World Glaucoma week begins on Sunday 12 March and despite there being a great deal of research into the disease, there are still a number of misconceptions which continue to circulate. Specsavers Orpington store director Shahen Raj busts a few of these myths around Glaucoma.

Myth 1: My vision is great, so I don’t have it…

‘A lot of people assume just because they appear to have good vision, they couldn’t possible have glaucoma. However, it’s a condition which only really begins to show symptoms once it has reached a moderate or advanced stage so one’s perception of their eye health should not be used to make a judgement.’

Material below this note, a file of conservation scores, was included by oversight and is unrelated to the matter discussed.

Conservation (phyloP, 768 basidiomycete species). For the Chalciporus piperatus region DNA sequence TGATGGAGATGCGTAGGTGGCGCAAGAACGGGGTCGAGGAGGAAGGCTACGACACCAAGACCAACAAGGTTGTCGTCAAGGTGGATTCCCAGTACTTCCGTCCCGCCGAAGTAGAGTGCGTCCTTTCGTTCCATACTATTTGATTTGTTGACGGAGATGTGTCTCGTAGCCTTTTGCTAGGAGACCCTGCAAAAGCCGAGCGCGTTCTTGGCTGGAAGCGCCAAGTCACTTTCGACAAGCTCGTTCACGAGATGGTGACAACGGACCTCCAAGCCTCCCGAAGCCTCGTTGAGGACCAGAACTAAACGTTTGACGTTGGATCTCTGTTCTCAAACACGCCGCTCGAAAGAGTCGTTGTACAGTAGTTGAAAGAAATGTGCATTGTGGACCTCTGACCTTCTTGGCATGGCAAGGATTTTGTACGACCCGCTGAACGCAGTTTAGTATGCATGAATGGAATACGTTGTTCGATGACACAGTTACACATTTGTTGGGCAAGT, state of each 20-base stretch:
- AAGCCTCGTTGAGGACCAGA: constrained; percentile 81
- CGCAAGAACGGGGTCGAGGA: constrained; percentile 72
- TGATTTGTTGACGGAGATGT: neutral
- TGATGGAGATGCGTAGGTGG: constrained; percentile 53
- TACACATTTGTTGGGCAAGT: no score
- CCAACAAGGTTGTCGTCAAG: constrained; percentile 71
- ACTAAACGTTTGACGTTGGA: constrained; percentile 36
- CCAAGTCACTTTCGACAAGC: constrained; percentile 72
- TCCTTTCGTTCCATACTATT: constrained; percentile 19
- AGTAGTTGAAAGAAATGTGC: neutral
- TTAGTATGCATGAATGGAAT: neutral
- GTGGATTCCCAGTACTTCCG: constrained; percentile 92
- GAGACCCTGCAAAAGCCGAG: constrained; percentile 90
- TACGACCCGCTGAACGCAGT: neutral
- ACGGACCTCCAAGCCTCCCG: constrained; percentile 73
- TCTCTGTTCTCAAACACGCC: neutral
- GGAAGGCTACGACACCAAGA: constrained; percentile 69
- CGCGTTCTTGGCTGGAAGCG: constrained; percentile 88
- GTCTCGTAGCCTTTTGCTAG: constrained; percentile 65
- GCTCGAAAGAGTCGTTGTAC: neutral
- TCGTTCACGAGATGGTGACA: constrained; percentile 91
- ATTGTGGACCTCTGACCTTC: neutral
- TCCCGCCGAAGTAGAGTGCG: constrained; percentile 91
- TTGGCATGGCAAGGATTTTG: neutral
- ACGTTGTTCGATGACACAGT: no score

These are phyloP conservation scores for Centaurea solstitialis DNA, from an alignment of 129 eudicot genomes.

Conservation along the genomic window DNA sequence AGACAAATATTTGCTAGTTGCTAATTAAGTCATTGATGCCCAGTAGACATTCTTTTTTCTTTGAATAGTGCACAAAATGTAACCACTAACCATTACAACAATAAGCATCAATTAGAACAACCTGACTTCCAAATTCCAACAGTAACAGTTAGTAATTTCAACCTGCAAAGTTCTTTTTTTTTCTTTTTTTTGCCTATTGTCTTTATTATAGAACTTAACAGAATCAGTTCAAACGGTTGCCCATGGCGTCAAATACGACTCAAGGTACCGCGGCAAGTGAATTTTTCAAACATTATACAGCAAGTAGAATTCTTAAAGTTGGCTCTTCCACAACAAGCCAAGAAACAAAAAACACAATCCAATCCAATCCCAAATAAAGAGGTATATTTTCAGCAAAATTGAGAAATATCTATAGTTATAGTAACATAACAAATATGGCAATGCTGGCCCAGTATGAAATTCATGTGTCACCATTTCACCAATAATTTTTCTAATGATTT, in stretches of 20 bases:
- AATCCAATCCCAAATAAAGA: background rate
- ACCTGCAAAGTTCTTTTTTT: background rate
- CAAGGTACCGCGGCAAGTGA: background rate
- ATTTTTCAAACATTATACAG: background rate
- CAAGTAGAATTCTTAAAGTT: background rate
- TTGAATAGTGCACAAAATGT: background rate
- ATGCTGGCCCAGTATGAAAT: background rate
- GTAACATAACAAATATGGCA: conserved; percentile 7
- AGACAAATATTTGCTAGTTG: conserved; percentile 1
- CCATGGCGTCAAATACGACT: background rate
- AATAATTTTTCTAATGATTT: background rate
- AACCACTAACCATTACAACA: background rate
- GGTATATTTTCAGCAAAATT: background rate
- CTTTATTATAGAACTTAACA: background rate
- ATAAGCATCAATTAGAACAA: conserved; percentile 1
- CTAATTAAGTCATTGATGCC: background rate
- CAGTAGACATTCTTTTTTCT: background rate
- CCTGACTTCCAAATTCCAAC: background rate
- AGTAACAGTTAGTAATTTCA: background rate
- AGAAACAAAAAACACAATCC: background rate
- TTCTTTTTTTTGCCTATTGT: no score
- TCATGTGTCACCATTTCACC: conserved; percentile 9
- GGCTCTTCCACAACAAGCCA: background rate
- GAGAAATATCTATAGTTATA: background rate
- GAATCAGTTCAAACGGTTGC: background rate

Myth 2: Glaucoma only affects the elderly

‘While we do tend to see more instances of older people developing glaucoma this doesn’t mean younger people are not at risk to it as well. It’s possible for babies to have congenital glaucoma which demonstrates that it can affect people of all ages.’

Myth 3: Glaucoma is always hereditary

‘Family history can certainly play a part in the development of glaucoma but there are a number of additional risk factors which people should be aware of that can increase the risks. Intraocular pressure, age and high blood pressure, for example, can all be contributing factors so just because it doesn’t run in the family, shouldn’t mean people think there is no chance of developing glaucoma.’

Myth 4: Glaucoma is only caused by elevated intraocular pressure (IOP)

‘There are a number of different types of glaucoma and not all of them are characterised simply by elevated IOP levels. Glaucoma is caused by damage to the optic nerve and for some people, this damage can be done by IOP levels that would generally be considered as ‘normal’

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